Funding to support these studies came from the Lynda and Stewart Resnick Revocable Trust. The Resnicks are the owners of the POM Wonderful Company. Additional NIH funding (P50CA92131 and IR01CA100938) supported portions of the science conducted in the course of these experiments.

Editors Note: A pdf copy of this article is available. Please email communications@aacr.org to request a copy.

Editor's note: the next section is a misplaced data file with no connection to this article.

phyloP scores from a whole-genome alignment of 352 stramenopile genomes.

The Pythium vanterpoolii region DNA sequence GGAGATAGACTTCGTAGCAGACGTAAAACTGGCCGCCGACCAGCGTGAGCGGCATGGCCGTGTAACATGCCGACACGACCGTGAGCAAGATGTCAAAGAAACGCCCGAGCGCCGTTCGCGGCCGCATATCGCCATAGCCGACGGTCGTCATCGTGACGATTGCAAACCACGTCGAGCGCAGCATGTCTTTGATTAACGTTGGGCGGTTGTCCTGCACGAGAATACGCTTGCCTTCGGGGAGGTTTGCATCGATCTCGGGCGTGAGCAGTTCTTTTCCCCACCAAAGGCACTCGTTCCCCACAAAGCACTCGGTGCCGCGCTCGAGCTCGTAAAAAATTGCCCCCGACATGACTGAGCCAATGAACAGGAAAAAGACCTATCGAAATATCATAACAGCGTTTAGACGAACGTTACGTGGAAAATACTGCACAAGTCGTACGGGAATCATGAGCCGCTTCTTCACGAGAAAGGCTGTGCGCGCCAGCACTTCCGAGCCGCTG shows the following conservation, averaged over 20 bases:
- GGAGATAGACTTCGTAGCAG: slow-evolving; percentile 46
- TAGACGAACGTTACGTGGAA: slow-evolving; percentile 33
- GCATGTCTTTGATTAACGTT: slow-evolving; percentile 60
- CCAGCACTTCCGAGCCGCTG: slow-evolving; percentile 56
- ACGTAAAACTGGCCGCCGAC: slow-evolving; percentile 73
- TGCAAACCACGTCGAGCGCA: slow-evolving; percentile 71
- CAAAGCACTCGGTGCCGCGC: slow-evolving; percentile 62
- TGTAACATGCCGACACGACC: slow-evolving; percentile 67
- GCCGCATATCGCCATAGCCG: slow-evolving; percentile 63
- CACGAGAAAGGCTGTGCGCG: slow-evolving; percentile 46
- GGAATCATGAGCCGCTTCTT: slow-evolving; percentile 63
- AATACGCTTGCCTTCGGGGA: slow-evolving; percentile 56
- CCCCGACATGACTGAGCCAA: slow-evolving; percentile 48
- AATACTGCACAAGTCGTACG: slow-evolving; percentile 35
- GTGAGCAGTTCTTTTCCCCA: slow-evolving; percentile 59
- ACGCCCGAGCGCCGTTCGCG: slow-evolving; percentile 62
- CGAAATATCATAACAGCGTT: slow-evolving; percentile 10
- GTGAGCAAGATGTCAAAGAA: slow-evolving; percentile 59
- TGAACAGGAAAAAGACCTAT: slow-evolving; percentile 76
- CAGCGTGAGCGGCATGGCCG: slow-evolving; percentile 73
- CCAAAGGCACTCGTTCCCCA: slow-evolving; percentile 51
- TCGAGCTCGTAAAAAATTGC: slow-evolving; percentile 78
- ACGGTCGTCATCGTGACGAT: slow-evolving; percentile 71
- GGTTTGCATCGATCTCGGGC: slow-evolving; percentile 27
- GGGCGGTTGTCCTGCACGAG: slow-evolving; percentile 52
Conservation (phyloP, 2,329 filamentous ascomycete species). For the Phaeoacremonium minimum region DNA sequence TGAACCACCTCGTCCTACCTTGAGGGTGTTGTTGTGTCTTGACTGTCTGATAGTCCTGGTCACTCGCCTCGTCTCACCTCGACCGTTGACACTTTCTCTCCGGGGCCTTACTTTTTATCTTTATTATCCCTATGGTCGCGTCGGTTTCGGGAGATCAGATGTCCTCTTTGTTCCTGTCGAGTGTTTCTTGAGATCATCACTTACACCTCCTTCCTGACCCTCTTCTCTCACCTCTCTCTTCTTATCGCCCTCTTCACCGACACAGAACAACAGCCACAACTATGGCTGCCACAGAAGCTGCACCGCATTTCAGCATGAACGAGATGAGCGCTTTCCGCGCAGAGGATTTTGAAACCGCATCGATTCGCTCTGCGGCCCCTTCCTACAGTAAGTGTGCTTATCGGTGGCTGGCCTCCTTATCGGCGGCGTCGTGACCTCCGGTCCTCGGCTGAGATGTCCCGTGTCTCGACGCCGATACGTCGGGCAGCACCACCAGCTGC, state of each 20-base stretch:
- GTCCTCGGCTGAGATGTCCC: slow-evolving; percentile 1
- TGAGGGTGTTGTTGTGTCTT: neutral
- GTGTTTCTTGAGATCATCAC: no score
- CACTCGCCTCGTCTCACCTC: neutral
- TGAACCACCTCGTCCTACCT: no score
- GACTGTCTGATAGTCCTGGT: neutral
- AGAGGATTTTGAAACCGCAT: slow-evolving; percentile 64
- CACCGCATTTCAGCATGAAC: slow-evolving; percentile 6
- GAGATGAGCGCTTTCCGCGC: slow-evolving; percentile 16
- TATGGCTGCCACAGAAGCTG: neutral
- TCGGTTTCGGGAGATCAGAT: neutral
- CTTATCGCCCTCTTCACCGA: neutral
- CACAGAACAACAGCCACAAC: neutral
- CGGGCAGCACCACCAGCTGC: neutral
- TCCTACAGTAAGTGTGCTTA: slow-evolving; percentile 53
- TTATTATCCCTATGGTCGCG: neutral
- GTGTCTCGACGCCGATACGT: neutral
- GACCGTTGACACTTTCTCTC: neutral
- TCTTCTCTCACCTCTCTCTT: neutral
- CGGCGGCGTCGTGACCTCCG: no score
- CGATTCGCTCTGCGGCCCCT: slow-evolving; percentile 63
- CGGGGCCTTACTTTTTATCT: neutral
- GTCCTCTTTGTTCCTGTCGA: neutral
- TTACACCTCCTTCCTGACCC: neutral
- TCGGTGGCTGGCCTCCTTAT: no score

The mission of the American Association for Cancer Research is to prevent and cure cancer. Founded in 1907, AACR is the world's oldest and largest professional organization dedicated to advancing cancer research. The membership includes more than 24,000 basic, translational, and clinical researchers; health care professionals; and cancer survivors and advocates in the United States and more than 60 other countries. AACR marshals the full spectrum of expertise from the cancer community to accelerate progress in the prevention, diagnosis and treatment of cancer through high-quality scientific and educational programs. It funds innovative, meritorious research grants. The AACR Annual Meeting attracts more than 17,000 participants who share the latest discoveries and developments in the field. Special Conferences throughout the year present novel data across a wide variety of topics in cancer research, treatment, and patient care. AACR publishes five major peer-reviewed journals: Cancer Research; Clinical Cancer Research; Molecular Cancer Therapeutics; Molecular Cancer Research; and Cancer Epidemiology, Biomarkers & Prevention. Its most recent publication, CR, is a magazine for cancer survivors, patient advocates, their families, physicians, and scientists. It provides a forum for sharing essential, evidence-based information and perspectives on progress in cancer research, survivorship, and advocacy.